My editor at Catster: “How do you deal with cat hair?”
Me: “Selective inattention.”
Selective inattention. For cat owners, it applies to more than just cat hair. As a general guiding principle of my life, I am in favor of facing reality as directly as I can. But as a cat owner, there are times when you just have to cover your eyes, stick your fingers in your ears, and pretend that reality isn’t true. Here are six things cat owners absolutely cannot think about if we don’t want an early heart attack.
1. The realities of cat litter.
The paws that delicately pat you in the face to wake you up? The paws that make bread on your belly? The paws that mischievously jump up on the kitchen counter? The paws that walk on you and your furniture every day of your life? Those are the same paws that have just been digging in the litter box. Don’t think about it.
2. The fact that you will never have nice things.
You will never have a sofa that isn’t shredded. You will never have a beautiful rug from India. You will never not be picking cat hair off your clothes. Unless you have a home big enough that you can keep entire sections cordoned off from the adorable little terrorists — or unless you’re rich enough to buy new furniture and rugs every few months — your home is always going to look a bit like it was hit by a fuzzy tornado with a chainsaw. Accept it. I mean, ignore it. Move on.
Do not — whatever you do — think about the amount of money you will spend in your lifetime on cat food, cat litter, cat condos, catnip, treats, scratching posts, vet bills, medications, cat toys. Not to mention the money you’ll spend repairing the stuff they break, replacing the stuff they destroy, dry-cleaning the stuff they pee on.
Do not add this up, even as a rough estimate in your head. Do not think about the vacations you could have taken with that money, the books you could have bought, the dinners you could have eaten out, the college fund you could have enlarged or indeed started. You will drive yourself to drink.
4. Cat spit.
It’s all over their fur, all the time. They clean themselves by licking themselves. When you pet them, you’re petting cat spit. Don’t think about it.
5. They want to kill … and kill … and kill.
“Awwww. Look at Talisker chattering at the light dancing on the wall. She wants to tear its throat out.” “Awwww. Isn’t it cute how Comet is shaking that napkin. She’s trying to break its neck.” “Awwww. Isn’t it funny how Houdini likes to pull at Ingrid’s hair with her teeth. She’s trying to strip her of her feathers so she can devour her.”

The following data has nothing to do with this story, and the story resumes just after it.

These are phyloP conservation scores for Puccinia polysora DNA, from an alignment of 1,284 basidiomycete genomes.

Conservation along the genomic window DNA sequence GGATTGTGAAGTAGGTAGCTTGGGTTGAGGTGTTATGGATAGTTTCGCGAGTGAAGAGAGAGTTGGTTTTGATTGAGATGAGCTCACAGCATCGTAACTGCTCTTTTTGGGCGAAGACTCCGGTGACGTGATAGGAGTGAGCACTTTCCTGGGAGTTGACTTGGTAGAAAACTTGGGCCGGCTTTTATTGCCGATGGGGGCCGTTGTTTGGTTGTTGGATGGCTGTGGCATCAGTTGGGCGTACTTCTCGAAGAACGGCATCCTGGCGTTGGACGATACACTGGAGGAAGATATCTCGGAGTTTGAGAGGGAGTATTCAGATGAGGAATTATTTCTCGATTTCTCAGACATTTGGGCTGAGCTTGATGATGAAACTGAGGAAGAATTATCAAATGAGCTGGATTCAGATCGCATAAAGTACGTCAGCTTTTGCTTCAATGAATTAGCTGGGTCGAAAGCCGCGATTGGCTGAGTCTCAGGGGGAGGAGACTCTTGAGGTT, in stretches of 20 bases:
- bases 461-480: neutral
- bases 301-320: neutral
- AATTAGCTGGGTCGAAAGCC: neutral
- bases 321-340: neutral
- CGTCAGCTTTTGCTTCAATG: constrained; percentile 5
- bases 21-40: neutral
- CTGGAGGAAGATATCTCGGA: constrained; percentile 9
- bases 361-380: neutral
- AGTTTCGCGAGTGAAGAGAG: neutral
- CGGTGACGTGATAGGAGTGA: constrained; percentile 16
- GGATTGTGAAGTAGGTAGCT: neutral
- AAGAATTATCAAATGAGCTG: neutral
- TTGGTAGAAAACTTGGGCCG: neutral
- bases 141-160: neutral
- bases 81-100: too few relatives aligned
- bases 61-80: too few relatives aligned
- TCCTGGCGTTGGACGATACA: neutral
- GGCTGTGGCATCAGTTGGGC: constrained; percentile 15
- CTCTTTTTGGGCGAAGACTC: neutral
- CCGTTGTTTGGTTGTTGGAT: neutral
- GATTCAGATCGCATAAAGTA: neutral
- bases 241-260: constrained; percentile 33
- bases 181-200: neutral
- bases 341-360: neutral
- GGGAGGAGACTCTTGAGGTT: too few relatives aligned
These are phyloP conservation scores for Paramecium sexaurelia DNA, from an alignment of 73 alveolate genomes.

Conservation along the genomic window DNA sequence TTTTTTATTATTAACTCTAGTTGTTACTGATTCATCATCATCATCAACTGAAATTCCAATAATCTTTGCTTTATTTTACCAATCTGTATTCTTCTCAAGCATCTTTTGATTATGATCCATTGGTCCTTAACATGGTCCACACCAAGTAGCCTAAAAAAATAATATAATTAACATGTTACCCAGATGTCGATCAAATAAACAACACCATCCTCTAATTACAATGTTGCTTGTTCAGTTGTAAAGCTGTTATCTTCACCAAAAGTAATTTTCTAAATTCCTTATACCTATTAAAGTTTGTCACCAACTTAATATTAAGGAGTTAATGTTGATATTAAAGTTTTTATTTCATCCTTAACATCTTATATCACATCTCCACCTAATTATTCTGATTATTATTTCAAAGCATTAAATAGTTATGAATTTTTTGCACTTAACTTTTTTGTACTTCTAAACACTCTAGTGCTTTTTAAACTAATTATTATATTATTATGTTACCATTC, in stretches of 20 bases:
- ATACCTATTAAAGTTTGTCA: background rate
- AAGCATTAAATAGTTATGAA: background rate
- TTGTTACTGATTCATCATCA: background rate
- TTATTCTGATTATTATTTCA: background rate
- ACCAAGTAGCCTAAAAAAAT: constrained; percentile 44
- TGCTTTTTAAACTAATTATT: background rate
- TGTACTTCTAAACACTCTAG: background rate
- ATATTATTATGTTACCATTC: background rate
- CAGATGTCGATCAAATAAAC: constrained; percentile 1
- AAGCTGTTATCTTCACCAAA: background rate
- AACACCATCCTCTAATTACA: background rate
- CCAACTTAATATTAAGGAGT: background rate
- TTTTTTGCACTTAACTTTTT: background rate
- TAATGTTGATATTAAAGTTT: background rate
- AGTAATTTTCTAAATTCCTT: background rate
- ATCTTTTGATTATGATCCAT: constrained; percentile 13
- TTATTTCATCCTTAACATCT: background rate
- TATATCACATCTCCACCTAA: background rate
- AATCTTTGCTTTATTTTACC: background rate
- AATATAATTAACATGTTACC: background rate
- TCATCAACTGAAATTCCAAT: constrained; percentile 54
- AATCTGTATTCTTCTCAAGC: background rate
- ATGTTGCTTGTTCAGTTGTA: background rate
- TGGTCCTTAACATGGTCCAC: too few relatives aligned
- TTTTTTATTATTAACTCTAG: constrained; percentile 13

Our snuggly little darlings are carnivores. Predators. Killers. When they “play,” they’re honing their killing techniques. When they fall asleep in your arms with their jaws gently nuzzled against your neck, try not to think about it.
And we put up with all of this for animals with walnut-sized brains. Animals whose evolutionary line diverged from ours 70 million years ago. Animals whose basic neurological and psychological wiring is so radically different from our own, we can’t possibly hope to actually understand them.
Based on carefully calibrated, double-blinded, placebo-controlled, peer-reviewed studies conducted in our living room, I estimate that 90 percent of our relationships with our cats is projection. All those long conversations we have with them, all the extensive detailed analysis of their personalities — projection.
We do not have the slightest idea what they’re thinking: how they perceive the world, what it’s like to live in their consciousness, how they experience their relationship with us. I suppose we might someday, when the science of neuropsychology is no longer in its infancy, when we have a better understanding of consciousness and how the mind works.
But right now, we have no clue.
I like to think we have a decent broad idea of what our kitties do and don’t like: Houdini likes laps and quiet, dark places, Talisker likes the heater and as much food as we’ll give her, Comet likes leaping about and getting into things and biting and biting and biting. But they’re a different species.
Our common ancestor was a small, shrewlike placental mammal that lived in the Gobi desert 70 million years ago. The little darlings might as well be space aliens. Space aliens who destroy our homes, who cover their bodies with spit, who use their hands to bury their feces, who want to kill and kill and kill.
Space aliens who we will spend tens of thousands of dollars on in our lifetime, for the privilege of having their company. Their sweet, delightful, wildly entertaining, utterly incomprehensible alien company.
Don’t think about it.